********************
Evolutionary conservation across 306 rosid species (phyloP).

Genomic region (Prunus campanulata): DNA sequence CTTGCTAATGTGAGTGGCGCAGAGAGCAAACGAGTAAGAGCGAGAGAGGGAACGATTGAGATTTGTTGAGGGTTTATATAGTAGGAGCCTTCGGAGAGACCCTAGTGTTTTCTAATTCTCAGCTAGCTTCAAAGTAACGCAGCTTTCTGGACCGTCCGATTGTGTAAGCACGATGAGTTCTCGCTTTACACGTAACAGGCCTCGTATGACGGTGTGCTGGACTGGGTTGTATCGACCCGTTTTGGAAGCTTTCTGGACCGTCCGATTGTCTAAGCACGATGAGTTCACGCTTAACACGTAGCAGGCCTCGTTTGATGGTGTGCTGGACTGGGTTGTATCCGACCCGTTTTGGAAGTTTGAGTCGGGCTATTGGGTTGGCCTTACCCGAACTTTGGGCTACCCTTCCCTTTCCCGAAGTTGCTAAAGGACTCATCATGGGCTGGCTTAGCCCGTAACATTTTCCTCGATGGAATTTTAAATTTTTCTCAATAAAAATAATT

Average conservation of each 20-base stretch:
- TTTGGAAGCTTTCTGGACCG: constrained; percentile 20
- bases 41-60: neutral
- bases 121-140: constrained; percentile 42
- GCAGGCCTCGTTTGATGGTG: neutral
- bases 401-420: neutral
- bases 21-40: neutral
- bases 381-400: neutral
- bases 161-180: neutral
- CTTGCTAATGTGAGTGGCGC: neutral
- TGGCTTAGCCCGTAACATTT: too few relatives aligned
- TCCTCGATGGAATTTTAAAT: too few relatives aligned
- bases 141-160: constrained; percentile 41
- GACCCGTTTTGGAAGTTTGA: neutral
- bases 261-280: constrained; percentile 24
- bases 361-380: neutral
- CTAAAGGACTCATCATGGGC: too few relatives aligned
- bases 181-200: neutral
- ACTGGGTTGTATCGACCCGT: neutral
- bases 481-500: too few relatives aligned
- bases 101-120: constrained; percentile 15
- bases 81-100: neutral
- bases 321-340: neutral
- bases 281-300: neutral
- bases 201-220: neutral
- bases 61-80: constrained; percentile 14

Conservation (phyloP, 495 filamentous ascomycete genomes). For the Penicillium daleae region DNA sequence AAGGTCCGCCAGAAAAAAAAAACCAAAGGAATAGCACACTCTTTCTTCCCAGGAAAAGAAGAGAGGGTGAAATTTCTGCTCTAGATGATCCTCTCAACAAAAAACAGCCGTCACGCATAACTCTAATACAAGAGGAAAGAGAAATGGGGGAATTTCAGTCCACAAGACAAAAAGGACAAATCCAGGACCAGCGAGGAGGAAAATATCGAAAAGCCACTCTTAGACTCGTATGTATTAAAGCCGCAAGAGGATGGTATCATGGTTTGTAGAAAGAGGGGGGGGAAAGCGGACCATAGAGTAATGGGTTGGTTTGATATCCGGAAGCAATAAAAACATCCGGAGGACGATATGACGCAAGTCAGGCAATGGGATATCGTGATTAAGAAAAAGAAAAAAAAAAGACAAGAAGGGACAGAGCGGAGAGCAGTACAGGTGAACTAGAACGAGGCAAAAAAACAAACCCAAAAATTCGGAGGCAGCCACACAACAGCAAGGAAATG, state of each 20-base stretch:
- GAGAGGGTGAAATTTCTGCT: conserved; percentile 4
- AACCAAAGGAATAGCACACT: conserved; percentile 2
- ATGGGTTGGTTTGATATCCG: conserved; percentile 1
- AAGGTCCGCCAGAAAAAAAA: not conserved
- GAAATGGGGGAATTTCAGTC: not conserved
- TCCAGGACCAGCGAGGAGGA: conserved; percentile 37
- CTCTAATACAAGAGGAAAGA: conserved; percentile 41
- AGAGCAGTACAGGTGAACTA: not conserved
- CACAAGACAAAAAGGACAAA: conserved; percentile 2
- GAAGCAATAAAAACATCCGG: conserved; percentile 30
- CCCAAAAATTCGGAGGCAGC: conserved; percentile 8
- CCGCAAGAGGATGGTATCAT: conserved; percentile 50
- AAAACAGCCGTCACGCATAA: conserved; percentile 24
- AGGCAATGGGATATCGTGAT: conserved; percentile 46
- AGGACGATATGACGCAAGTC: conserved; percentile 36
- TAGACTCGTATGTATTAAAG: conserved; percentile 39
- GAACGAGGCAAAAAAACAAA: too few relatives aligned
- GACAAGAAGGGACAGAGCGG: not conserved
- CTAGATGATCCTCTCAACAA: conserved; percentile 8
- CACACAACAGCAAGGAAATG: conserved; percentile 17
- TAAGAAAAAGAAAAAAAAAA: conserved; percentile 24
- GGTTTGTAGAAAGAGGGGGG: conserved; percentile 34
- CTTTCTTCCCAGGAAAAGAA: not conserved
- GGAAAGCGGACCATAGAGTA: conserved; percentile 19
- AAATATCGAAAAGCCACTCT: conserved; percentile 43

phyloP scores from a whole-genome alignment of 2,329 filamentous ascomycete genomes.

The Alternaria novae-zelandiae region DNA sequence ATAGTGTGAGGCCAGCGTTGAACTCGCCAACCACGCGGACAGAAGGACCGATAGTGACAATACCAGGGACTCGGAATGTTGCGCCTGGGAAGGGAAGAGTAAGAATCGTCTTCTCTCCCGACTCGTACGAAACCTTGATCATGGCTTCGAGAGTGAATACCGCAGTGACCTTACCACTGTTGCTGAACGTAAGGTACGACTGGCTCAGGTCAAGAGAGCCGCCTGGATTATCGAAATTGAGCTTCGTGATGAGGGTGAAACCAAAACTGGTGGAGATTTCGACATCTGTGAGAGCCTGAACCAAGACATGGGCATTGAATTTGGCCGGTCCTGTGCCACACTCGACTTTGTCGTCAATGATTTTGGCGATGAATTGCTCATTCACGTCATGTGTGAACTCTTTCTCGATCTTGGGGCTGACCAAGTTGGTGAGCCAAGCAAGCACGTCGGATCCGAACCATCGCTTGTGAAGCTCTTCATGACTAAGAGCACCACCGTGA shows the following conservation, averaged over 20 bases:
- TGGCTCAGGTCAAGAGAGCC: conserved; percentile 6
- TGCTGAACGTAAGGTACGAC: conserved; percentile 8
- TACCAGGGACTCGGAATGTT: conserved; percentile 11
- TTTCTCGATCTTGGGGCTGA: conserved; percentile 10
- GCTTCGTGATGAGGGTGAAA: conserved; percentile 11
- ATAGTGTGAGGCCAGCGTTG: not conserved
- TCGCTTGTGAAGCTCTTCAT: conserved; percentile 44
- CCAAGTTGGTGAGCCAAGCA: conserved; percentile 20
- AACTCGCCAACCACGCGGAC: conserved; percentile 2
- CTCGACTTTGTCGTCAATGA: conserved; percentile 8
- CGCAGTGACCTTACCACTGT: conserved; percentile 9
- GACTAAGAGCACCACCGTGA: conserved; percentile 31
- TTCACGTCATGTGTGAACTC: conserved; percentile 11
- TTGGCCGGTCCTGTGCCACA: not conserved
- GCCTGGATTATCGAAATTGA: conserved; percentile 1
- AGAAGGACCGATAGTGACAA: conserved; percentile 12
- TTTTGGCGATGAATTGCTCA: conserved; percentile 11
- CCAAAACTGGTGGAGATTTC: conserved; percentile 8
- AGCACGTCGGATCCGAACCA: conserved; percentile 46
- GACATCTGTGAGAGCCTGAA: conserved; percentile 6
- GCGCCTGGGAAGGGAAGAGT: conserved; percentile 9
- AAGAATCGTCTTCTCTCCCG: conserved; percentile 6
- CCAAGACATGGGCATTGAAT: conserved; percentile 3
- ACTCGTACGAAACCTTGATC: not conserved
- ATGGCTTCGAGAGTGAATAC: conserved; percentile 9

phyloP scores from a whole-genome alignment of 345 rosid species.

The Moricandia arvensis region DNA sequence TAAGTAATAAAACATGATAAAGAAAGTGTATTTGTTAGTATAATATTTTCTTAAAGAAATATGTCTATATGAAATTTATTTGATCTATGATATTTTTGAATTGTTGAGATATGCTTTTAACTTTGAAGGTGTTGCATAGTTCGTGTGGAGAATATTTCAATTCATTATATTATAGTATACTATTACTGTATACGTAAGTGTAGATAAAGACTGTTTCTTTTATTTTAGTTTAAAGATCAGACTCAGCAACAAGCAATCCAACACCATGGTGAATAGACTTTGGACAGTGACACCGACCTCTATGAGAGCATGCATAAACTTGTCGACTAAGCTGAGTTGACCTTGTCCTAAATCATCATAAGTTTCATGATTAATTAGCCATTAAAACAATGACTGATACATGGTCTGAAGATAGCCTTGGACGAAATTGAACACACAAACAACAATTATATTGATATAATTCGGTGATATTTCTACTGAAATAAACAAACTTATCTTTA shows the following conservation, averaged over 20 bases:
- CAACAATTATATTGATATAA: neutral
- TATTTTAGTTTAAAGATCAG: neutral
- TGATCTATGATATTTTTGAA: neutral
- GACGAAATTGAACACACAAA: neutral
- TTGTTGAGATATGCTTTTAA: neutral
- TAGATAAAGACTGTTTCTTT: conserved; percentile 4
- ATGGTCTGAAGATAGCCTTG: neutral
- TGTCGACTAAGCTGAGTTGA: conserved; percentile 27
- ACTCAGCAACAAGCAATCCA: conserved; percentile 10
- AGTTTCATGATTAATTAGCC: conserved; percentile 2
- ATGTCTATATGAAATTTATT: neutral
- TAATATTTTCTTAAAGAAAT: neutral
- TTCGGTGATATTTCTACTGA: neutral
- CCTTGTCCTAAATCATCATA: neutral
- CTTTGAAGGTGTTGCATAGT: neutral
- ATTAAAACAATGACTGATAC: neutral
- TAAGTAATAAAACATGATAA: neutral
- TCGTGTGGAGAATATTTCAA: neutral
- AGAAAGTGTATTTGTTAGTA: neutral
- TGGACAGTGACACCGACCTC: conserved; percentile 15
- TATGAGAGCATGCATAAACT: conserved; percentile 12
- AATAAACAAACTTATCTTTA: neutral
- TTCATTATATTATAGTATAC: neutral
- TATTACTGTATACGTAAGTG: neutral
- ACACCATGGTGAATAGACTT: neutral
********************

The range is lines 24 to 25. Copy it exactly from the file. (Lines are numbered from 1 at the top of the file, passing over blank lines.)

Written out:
- bases 81-100: neutral
- bases 321-340: neutral